Just a quick note today. We’ve got to stop cutting down ancient forests so we can have soft 3-ply paper with which to wipe our noses and butts.

The World Wildlife Fund talks about it. Greenpeace talks about it.

There’s a list of recycled tissue products (U.S. based but some – maybe all – are available in Canada) at grinningplanet.

I started using PC Green 100% post-consumer recycled paper toilet tissue. It’s wrapped in plastic, but I buy the largest amount I can and get double rolls. I guess the next step is 100% post-consumer recycled tissue that is wrapped in recyclable packaging…

I have an itchy scalp. There, I’ve said it, it’s out there. So I’ve been using the conventional solutions (T-Gel and sometimes a Head & Shoulders type shampoo) for a while. But then I started reading about just how bad they are in Ecoholic:

T-Gel uses coal tar, which “has long been linked to cancer, but the Food and Drug Administration in the U.S. says there’s nothing to worry about when using it in such small quantities.”

Other web sites talk about the fact that it may be a skin irritant or increase your skin’s sensitivity to the sun, and say things like “it is unknown if this drug passes into breast milk” and “it should only be used on the advice of a doctor, particularly in the first trimester of pregnancy“. Nice.

Environmental Working Group‘s (EWG) cosmetic safety database rates the original T-Gel shampoo (and you can see all of the other products) as a 7 (high hazard) out of 10 (update in 2011: now it’s an 8) on it’s scale and gives the following list “ingredients in this product are linked to: Cancer, Developmental/reproductive toxicity, Violations, Restrictions & Warnings, Allergies/immunotoxicity.” Plus the other concerns: Neurotoxicity, Organ system toxicity (non-reproductive), Miscellaneous, Irritation (skin, eyes, or lungs), Enhanced skin absorption, Contamination concerns.

Yikes!

And then there’s the zinc pyrithione, which is used in Head and Shoulders, Neutrogena’s T-Gel Daily Dandruff Shampoo (a 5 out of 10 – moderate hazard – from EWG’s cosmetic safety database), and PC Botanical Secrets Moisturizing Shampoo (Normal Hair), among others. Ecoholic describes a Swedish study (2011 update: the link I used to have to the study no longer works) that found “by that pouring 3ml of dandruff shampoo with 0.8 per cent zinc pyrithione in a 1,000-litre aquarium, waiting 24 hours, then adding fish half the fish died within four days. This despite the fact that the ingredient is said to degrade quickly in water.” Even nicer.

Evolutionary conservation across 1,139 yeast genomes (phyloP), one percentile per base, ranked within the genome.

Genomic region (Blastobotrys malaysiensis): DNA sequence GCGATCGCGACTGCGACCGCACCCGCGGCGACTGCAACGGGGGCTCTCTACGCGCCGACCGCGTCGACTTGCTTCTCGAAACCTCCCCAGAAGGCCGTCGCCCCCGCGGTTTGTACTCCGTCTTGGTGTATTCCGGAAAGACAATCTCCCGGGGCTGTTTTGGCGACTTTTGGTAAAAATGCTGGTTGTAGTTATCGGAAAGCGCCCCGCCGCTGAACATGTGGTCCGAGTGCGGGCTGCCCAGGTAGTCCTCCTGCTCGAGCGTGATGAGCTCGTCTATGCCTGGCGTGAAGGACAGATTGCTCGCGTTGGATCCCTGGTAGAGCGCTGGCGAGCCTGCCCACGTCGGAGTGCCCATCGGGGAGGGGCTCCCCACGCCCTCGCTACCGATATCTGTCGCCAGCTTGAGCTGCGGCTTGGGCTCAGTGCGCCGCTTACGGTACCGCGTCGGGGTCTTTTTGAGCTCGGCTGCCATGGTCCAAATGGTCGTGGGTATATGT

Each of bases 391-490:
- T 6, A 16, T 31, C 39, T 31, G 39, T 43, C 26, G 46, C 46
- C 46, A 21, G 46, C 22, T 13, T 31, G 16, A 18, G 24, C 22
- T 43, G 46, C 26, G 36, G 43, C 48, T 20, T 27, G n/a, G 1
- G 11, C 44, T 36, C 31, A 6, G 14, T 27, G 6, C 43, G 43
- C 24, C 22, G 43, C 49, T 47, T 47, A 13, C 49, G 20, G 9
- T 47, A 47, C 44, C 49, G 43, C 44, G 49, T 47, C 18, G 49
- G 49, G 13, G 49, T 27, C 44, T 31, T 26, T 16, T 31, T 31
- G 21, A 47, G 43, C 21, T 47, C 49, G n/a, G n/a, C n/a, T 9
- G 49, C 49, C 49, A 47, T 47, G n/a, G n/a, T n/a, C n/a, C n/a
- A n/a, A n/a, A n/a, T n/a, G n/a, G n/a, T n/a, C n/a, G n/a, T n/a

So, I haven’t found the answer yet. Ecoholic has a few suggestions including not using a shampoo with the skin irritants sodium laurel or laureth sulphate. I’m doing that for now but I’ll have to try a few of the others on her list as well and let you know how it goes… For now, I’m just cutting out the fish killers and carcinogens.

Sorry for the long-time-no-entry, but I was away and have been too sleep deprived to think prior to that (ah, teething babies).

What I’ve been wanting to say was this: since I started this challenge, it has actually changed my way of thinking.

For instance, my car usage habits. I’ve been keeping a car usage journal since mid-June to see what is not necessary and what is unavoidable. I mean, we’re pretty good: we use the car 2-3 times per week (I had a couple of bad weeks where I actually used it 4 times, but it’s been 2-3 times a week other than those). Now that I have a bike, it’s gone down since those little errands that need to be done quickly can be done almost as quickly on a bike if they’re not too far.

And this buying second hand thing – it’s great. It’s actually much more interesting to go looking for something second hand then just driving off to the nearest mall or IKEA every time you need something – well, if you live in my neighbourhood it is. I have several vintage/antique/used places within walking and riding distance from my home and have found some great stuff (a sassy dress for a special night that fit perfectly, tinkertoys for the boys, a cast iron frying pan, a perfect wallet, etc). I managed to get a very gently used chariot trailer on kijiji for a great price, which my older son loves to ride in (my younger son is too young to go in it yet).

Then there’s the little things that I started doing just because I’m conscious of all of these things now, like not turning the tap on full blast when I’m rinsing things (hands, fruit, veggies), not flushing every time (if it’s yellow let it mellow…), looking for a nice local restaurant within walking distance of our house for our 5th anniversary dinner (Edward Levesque you rock!), turning out the lights, wetting myself down then turning off the water to lather up in the shower, not renewing my magazine subscription, eating vegetarian even more than we used to, amalgamating my car trips, not buying foods in non-recyclable plastic (like those big plastic tubs of pre-washed spinach and baby greens), canceling catalogues… These are little things, but I guess they all add up.

~ Lynn